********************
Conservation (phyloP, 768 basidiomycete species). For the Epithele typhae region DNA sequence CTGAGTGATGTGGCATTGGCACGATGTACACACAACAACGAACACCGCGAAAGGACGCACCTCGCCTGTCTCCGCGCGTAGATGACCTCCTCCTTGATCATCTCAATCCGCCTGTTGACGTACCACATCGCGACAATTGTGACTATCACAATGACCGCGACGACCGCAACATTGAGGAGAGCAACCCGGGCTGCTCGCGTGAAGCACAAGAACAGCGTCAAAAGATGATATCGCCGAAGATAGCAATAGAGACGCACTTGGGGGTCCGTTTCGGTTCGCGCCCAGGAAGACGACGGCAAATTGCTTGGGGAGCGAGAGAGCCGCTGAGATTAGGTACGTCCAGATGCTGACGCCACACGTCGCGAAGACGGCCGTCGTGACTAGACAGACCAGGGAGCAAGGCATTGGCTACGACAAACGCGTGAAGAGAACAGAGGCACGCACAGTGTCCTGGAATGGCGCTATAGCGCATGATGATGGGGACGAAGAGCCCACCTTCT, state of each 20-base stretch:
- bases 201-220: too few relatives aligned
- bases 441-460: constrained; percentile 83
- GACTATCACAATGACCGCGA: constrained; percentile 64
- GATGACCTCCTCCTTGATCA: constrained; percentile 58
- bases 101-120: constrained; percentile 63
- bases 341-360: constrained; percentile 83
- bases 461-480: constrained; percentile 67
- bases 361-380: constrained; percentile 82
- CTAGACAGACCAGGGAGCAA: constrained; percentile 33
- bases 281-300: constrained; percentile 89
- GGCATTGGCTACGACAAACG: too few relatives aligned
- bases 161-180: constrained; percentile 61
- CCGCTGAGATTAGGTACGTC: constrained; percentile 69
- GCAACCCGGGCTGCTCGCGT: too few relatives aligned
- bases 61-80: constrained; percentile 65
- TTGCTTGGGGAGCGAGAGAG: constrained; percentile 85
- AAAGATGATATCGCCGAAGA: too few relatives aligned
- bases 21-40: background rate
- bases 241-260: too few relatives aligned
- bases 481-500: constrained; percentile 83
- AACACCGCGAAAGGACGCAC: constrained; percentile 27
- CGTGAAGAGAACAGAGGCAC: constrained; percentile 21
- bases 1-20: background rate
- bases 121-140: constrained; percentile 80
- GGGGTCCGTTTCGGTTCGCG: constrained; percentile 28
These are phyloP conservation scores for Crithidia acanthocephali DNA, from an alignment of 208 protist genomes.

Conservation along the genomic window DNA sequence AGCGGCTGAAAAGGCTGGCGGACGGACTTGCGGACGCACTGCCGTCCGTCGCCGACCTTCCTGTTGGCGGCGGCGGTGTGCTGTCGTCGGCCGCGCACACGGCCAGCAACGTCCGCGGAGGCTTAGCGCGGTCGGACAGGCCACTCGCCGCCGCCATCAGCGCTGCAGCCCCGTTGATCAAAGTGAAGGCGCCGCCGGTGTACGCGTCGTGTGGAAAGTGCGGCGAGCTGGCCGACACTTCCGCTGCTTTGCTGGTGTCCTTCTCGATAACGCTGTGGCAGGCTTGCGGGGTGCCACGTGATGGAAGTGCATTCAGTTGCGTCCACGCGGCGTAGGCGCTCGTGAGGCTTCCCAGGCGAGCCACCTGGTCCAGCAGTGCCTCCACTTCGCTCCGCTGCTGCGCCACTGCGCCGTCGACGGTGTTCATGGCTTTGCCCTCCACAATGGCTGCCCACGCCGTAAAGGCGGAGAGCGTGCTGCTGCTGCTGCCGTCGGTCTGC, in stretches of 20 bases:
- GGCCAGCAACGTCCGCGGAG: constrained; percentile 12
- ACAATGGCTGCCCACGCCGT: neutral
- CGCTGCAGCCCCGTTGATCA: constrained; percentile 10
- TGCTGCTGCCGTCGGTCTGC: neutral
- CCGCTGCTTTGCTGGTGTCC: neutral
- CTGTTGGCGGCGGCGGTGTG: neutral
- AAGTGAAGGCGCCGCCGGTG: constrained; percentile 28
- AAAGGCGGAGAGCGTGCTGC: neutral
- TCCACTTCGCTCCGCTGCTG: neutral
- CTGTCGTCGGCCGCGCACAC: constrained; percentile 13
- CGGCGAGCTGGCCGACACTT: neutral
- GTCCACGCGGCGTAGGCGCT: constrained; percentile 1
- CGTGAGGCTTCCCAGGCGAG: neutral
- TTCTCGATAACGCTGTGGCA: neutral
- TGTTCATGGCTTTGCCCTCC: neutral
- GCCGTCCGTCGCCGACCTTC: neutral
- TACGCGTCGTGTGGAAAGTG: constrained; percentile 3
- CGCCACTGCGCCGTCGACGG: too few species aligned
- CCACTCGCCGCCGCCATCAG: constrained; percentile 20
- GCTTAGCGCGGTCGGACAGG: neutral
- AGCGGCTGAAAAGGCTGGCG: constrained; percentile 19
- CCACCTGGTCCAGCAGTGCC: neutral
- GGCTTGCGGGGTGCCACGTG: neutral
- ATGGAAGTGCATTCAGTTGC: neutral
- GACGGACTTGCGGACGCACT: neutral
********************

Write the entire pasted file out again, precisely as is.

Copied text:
Conservation (phyloP, 768 basidiomycete species). For the Epithele typhae region DNA sequence CTGAGTGATGTGGCATTGGCACGATGTACACACAACAACGAACACCGCGAAAGGACGCACCTCGCCTGTCTCCGCGCGTAGATGACCTCCTCCTTGATCATCTCAATCCGCCTGTTGACGTACCACATCGCGACAATTGTGACTATCACAATGACCGCGACGACCGCAACATTGAGGAGAGCAACCCGGGCTGCTCGCGTGAAGCACAAGAACAGCGTCAAAAGATGATATCGCCGAAGATAGCAATAGAGACGCACTTGGGGGTCCGTTTCGGTTCGCGCCCAGGAAGACGACGGCAAATTGCTTGGGGAGCGAGAGAGCCGCTGAGATTAGGTACGTCCAGATGCTGACGCCACACGTCGCGAAGACGGCCGTCGTGACTAGACAGACCAGGGAGCAAGGCATTGGCTACGACAAACGCGTGAAGAGAACAGAGGCACGCACAGTGTCCTGGAATGGCGCTATAGCGCATGATGATGGGGACGAAGAGCCCACCTTCT, state of each 20-base stretch:
- bases 201-220: too few relatives aligned
- bases 441-460: constrained; percentile 83
- GACTATCACAATGACCGCGA: constrained; percentile 64
- GATGACCTCCTCCTTGATCA: constrained; percentile 58
- bases 101-120: constrained; percentile 63
- bases 341-360: constrained; percentile 83
- bases 461-480: constrained; percentile 67
- bases 361-380: constrained; percentile 82
- CTAGACAGACCAGGGAGCAA: constrained; percentile 33
- bases 281-300: constrained; percentile 89
- GGCATTGGCTACGACAAACG: too few relatives aligned
- bases 161-180: constrained; percentile 61
- CCGCTGAGATTAGGTACGTC: constrained; percentile 69
- GCAACCCGGGCTGCTCGCGT: too few relatives aligned
- bases 61-80: constrained; percentile 65
- TTGCTTGGGGAGCGAGAGAG: constrained; percentile 85
- AAAGATGATATCGCCGAAGA: too few relatives aligned
- bases 21-40: background rate
- bases 241-260: too few relatives aligned
- bases 481-500: constrained; percentile 83
- AACACCGCGAAAGGACGCAC: constrained; percentile 27
- CGTGAAGAGAACAGAGGCAC: constrained; percentile 21
- bases 1-20: background rate
- bases 121-140: constrained; percentile 80
- GGGGTCCGTTTCGGTTCGCG: constrained; percentile 28
These are phyloP conservation scores for Crithidia acanthocephali DNA, from an alignment of 208 protist genomes.

Conservation along the genomic window DNA sequence AGCGGCTGAAAAGGCTGGCGGACGGACTTGCGGACGCACTGCCGTCCGTCGCCGACCTTCCTGTTGGCGGCGGCGGTGTGCTGTCGTCGGCCGCGCACACGGCCAGCAACGTCCGCGGAGGCTTAGCGCGGTCGGACAGGCCACTCGCCGCCGCCATCAGCGCTGCAGCCCCGTTGATCAAAGTGAAGGCGCCGCCGGTGTACGCGTCGTGTGGAAAGTGCGGCGAGCTGGCCGACACTTCCGCTGCTTTGCTGGTGTCCTTCTCGATAACGCTGTGGCAGGCTTGCGGGGTGCCACGTGATGGAAGTGCATTCAGTTGCGTCCACGCGGCGTAGGCGCTCGTGAGGCTTCCCAGGCGAGCCACCTGGTCCAGCAGTGCCTCCACTTCGCTCCGCTGCTGCGCCACTGCGCCGTCGACGGTGTTCATGGCTTTGCCCTCCACAATGGCTGCCCACGCCGTAAAGGCGGAGAGCGTGCTGCTGCTGCTGCCGTCGGTCTGC, in stretches of 20 bases:
- GGCCAGCAACGTCCGCGGAG: constrained; percentile 12
- ACAATGGCTGCCCACGCCGT: neutral
- CGCTGCAGCCCCGTTGATCA: constrained; percentile 10
- TGCTGCTGCCGTCGGTCTGC: neutral
- CCGCTGCTTTGCTGGTGTCC: neutral
- CTGTTGGCGGCGGCGGTGTG: neutral
- AAGTGAAGGCGCCGCCGGTG: constrained; percentile 28
- AAAGGCGGAGAGCGTGCTGC: neutral
- TCCACTTCGCTCCGCTGCTG: neutral
- CTGTCGTCGGCCGCGCACAC: constrained; percentile 13
- CGGCGAGCTGGCCGACACTT: neutral
- GTCCACGCGGCGTAGGCGCT: constrained; percentile 1
- CGTGAGGCTTCCCAGGCGAG: neutral
- TTCTCGATAACGCTGTGGCA: neutral
- TGTTCATGGCTTTGCCCTCC: neutral
- GCCGTCCGTCGCCGACCTTC: neutral
- TACGCGTCGTGTGGAAAGTG: constrained; percentile 3
- CGCCACTGCGCCGTCGACGG: too few species aligned
- CCACTCGCCGCCGCCATCAG: constrained; percentile 20
- GCTTAGCGCGGTCGGACAGG: neutral
- AGCGGCTGAAAAGGCTGGCG: constrained; percentile 19
- CCACCTGGTCCAGCAGTGCC: neutral
- GGCTTGCGGGGTGCCACGTG: neutral
- ATGGAAGTGCATTCAGTTGC: neutral
- GACGGACTTGCGGACGCACT: neutral